Algonquin College is making waves and winning awards
Cheryl Jensen is making an impact. Jensen became Algonquin College’s eighth President just over one year ago in August, 2014. She brought 31 years of experience as a professor, dean and vice president and a reputation for creating strategies that responded to both industry trends and to the needs of students, employees, alumni, and the community. She is a scientist and a Masters of Education and has a Certificate in the Metallurgy of Iron and Steel. Her vision and message to Algonquin faculty, students and the national capital region was about entrepreneurialism.
In a speech last March in downtown Ottawa Jensen said that “becoming entrepreneurially minded is about embracing creativity, resilience, and resourcefulness and said that the entrepreneurial spirit is needed beyond the business world, in areas like government, health care, social services and education”. She noted that innovators take calculated risks and embrace change, all things needed to build business and an innovative economy.
Jensen said that Algonquin is an example of how the entrepreneurial spirit can work. She said it’s getting harder to get provincial funding for programs, which puts the onus on colleges like Algonquin to figure out alternate ways to make money.“We are in the process of turning each school and department into its own business, with each unit leader having primary responsibility for profit and loss,” says Jensen. “Within this model, each dean and director is able to keep the profits they make annually so they can reinvest them in equipment and infrastructure they and their faculty deem critical to the success of their students.”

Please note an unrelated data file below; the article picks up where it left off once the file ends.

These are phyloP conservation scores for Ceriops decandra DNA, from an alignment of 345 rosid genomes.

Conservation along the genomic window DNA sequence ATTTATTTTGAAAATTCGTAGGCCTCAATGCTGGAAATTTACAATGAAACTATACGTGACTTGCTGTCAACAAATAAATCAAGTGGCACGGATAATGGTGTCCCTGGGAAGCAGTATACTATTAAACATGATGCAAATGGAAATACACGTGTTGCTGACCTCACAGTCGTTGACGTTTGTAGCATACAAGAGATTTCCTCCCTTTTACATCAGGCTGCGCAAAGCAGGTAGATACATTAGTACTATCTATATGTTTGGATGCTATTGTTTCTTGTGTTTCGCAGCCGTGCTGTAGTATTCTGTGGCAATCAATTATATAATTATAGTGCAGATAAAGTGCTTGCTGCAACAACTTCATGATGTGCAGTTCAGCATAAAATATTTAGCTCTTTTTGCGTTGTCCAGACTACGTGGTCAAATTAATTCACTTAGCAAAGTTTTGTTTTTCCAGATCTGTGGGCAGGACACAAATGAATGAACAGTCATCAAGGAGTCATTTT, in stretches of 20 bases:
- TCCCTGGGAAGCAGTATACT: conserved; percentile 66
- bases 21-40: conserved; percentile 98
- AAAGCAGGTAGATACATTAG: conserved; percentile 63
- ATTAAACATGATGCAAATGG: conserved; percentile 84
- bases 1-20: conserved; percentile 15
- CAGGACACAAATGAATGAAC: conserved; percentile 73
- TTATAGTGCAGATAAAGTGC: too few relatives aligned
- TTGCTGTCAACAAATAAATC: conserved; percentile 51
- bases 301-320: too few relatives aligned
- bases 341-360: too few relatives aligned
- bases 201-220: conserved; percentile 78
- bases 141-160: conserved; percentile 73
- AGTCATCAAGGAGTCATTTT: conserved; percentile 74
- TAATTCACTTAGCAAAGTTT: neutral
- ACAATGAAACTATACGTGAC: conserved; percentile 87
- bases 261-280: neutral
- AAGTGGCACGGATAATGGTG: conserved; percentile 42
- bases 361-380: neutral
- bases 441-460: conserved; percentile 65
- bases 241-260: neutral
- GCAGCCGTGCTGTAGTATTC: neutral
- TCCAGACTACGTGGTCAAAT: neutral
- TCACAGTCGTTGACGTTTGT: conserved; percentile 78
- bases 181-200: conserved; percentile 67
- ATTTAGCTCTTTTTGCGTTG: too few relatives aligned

Algonquin has also created an internal professional development institute to help its leaders learn how to become entrepreneurs in their field and is looking at ways to further monetize its areas of strength. Jensen notes that the college’s use of e-textbooks is an example of this practice in motion. She says that “by 2017, all Algonquin students will be using e-textbooks saving 50 per cent the cost of printed books”.
This program is a collaborative one with the University of Ottawa, Kivuto and leading textbook publishers Pearson and Nelson and has caught the attention of The Canadian Federation of Students, who said this month that textbook costs have risen by 2.44 times the rate of inflation since 2008 across Canada as students grapple with the crisis of the cost of books.
In keeping with the entrepreneur and partnership theme, The College’s Faculty of Arts, Media, and Design has partnered with Algonquin’s School of Business, to launch a new Brand Management program which industry experts say “Canada needs”. The one-year Ontario College Graduate Certificate focuses on the intricacies of brand development and management from the industry and ad agency perspectives and teaches branding as distinct profession requiring specific skills.
Students will interact with private sector brand managers and creative agencies through guest lecturers, site visits, and must submit a final brand consulting project for a real client.This new program comes on the heels of Algonquin College’s School of Media and Design winning the Top Award as the Outstanding Campus Newspaper by the Canadian Community Newspapers Association (CCNA).
The Algonquin Times is entirely produced by the students of the Journalism and Advertising programs and financed through advertising sales with limited support from the Algonquin Students Association. Journalism students write the articles and take photos, while design student make the ads, produce the layout and the advertising students sell the ads.
Cheryl Jensen noted that “The School of Media and Design award is a testament to our belief in hands-on applied education. The national award is the pinnacle of achievement in student journalism and advertising. We at Algonquin College are truly proud of the students and professors in this program.”